As it warms up and people venture outside to enjoy the springtime weather, they may hear a familiar sound: a droning whine, at times louder than a lawnmower, letting everyone know that the cicadas are back again.
This year, that alien-like wail of the insect world will be even more pronounced, as millions of cicadas from Brood X emerge after 17 years underground.
“Communities and farms from the Midwest to our nation’s capital that see large numbers of cicadas emerging at once may have a substantial noise issue,” predicts Eric Day, Virginia Cooperative Extension entomologist in Virginia Tech’s Department of Entomology in the College of Agriculture and Life Sciences. “Hopefully, any annoyance at the disturbance is tempered by just how infrequent — and amazing — this event is.”
The scale of these emergence events is astounding with as many as 1.5 million cicadas emerging per acre. Each periodical cicada brood covers a specific geographical region with some areas overlapping. This year Brood X spans Delaware, Georgia, Illinois, Indiana, Kentucky, Maryland, Michigan, North Carolina, New Jersey, Ohio, Pennsylvania, Tennessee, Virginia, West Virginia, and D.C.
Cicadas — large, clear-winged insects with bulbous eyes — occur either annually (every year) or periodically (every 13 or 17 years) depending on the species. The timing of a 13- or 17-year cycle is one of the great mysteries of the insect world. Research and mathematical modeling suggest that the length of these brood cycles could be attributed to predatory avoidance. When the cicadas emerge, the amount of biomass they provide could serve as a food source for potential predators to take advantage of. It is theorized that these cicadas have evolved to avoid synching up with predator cycles by having a 13- or 17-year prime number emergence interval.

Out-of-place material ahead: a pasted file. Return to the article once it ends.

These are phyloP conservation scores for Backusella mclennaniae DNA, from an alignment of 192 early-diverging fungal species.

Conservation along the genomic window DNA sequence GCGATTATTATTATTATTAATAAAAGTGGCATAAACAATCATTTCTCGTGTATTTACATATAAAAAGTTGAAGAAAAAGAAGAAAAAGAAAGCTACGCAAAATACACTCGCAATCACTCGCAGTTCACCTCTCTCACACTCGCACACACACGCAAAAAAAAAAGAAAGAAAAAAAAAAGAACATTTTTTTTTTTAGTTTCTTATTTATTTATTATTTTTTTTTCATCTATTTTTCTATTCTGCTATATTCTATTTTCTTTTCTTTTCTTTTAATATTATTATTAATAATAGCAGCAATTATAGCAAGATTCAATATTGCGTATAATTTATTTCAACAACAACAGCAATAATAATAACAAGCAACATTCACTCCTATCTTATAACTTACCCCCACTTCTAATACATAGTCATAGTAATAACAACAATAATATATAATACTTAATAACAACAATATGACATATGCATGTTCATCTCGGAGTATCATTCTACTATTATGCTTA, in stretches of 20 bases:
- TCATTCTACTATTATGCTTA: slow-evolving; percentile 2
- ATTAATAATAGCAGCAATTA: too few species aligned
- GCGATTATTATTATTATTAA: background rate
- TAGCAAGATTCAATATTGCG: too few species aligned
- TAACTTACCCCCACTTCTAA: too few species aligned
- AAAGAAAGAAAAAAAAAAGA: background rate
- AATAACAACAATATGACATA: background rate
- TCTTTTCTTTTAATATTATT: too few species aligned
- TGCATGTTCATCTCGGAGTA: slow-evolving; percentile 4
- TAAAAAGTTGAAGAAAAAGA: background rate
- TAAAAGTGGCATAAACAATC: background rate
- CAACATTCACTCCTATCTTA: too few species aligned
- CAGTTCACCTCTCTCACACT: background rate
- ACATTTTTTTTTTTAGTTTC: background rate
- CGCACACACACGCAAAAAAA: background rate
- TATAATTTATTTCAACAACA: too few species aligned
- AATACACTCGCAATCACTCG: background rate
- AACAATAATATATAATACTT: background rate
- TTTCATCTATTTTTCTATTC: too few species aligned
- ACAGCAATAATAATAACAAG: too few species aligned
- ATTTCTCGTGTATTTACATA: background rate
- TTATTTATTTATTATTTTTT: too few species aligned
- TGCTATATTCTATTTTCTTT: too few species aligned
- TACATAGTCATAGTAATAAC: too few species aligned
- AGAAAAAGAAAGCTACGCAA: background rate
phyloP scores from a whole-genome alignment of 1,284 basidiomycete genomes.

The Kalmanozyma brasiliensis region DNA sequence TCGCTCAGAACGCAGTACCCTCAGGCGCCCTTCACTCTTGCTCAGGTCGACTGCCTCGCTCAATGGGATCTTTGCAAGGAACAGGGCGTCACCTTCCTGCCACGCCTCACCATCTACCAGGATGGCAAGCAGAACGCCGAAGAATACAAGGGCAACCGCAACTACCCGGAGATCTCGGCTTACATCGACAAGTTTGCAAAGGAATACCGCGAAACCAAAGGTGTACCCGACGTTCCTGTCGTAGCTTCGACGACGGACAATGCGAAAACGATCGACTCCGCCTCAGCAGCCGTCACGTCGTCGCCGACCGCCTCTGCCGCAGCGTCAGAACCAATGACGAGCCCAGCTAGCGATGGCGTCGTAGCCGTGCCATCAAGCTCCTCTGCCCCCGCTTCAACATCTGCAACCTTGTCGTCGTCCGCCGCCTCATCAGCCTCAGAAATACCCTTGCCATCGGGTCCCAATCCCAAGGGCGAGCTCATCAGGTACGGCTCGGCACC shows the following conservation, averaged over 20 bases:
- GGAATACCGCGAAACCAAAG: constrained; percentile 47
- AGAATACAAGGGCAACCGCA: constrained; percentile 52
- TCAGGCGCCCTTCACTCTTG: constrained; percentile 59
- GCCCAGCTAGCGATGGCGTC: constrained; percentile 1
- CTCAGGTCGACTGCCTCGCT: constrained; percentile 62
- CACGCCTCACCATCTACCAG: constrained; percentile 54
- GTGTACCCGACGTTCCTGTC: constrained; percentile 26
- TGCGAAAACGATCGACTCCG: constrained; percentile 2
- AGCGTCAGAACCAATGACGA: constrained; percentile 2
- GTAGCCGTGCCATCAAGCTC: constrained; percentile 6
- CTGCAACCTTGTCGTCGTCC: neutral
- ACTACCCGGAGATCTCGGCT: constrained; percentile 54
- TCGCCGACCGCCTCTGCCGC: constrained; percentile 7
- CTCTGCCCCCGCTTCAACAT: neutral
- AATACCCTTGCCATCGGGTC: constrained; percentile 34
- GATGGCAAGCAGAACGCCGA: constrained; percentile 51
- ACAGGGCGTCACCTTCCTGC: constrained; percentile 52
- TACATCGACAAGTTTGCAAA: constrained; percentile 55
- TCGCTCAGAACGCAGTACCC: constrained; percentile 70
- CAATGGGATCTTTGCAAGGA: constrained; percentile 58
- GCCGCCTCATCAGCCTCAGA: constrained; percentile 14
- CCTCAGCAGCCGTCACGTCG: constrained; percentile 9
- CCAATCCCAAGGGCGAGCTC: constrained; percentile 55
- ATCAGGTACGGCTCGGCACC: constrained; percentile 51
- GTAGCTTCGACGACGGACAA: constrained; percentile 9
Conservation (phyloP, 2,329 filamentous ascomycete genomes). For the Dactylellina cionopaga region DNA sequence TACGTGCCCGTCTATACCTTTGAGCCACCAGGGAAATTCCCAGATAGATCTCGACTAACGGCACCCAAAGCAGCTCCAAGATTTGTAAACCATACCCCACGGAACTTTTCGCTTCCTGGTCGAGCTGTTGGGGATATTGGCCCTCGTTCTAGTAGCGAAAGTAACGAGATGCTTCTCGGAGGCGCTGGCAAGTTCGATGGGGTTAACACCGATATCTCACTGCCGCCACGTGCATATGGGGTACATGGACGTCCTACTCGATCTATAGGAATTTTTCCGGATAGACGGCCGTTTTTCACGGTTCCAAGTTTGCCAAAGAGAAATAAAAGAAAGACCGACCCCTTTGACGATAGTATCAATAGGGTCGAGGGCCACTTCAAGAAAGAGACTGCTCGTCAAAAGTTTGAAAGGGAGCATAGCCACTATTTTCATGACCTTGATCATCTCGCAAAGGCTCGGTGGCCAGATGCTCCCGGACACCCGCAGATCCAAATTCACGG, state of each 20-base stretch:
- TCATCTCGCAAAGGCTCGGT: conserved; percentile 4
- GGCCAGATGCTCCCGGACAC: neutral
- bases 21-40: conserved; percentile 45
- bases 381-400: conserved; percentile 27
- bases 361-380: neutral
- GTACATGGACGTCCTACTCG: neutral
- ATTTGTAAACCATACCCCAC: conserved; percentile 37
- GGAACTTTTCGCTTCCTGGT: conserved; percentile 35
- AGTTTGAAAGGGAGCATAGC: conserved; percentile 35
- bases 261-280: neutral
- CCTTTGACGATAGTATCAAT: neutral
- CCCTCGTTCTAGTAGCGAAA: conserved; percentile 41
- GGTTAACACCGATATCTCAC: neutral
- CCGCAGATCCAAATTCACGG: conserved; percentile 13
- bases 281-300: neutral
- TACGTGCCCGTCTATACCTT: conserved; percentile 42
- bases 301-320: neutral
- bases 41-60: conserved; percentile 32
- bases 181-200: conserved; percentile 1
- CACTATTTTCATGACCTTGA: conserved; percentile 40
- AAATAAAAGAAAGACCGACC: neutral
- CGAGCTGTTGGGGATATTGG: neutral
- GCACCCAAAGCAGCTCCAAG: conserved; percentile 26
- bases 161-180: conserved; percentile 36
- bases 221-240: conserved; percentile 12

The noise we hear is the mating call of the males who are attempting to attract females. For most people, the droning song of the cicada is nothing more than a slight annoyance, or fascination, especially with these large broods which only appear roughly once every two decades. For ornamental tree growers and orchard and vineyard managers, this sound signals potential danger to their juvenile trees, vines, and saplings.
Cicadas do not pose a danger to these plants through feeding, but instead through their egg-laying habits. Cicada females select pencil-width branches or vines, then implant their eggs into them using a sharp egg laying tube called an ovipositor. The nymphs then hatch from the eggs and drop down to burrow into the soil where they begin harmlessly feeding on the plants’ roots. The egg implantation causes the branch or vine to split and wither, a phenomenon known as “flagging” where a group of leaves on an otherwise healthy part of the plant turn brown and die. For a small tree or young vine, too many flagging sections can stunt their growth or even kill them outright. Fortunately, the timeline for mitigating the impact of cicada egg laying is very short, as broods tend to have four-to-six weeks of activity before the generation dies off.
Even if you are not a fruit tree grower or vineyard manager, it is likely you will experience some sign of these cicadas. You may hear them, find their cast skins on trees, or even see them congregating. While large, cicadas do not bite, and are largely harmless, even to cats and dogs. This emergence, as well as the emergence last year of Brood IX, are natural occurring events entomologists have been looking forward to for years.
“This insect is really fascinating, and if you don’t have fruit trees or grapevines to protect, you can enjoy this phenomenon while it lasts,” said Doug Pfeiffer, a professor and extension specialist in Virginia Tech’s Department of Entomology.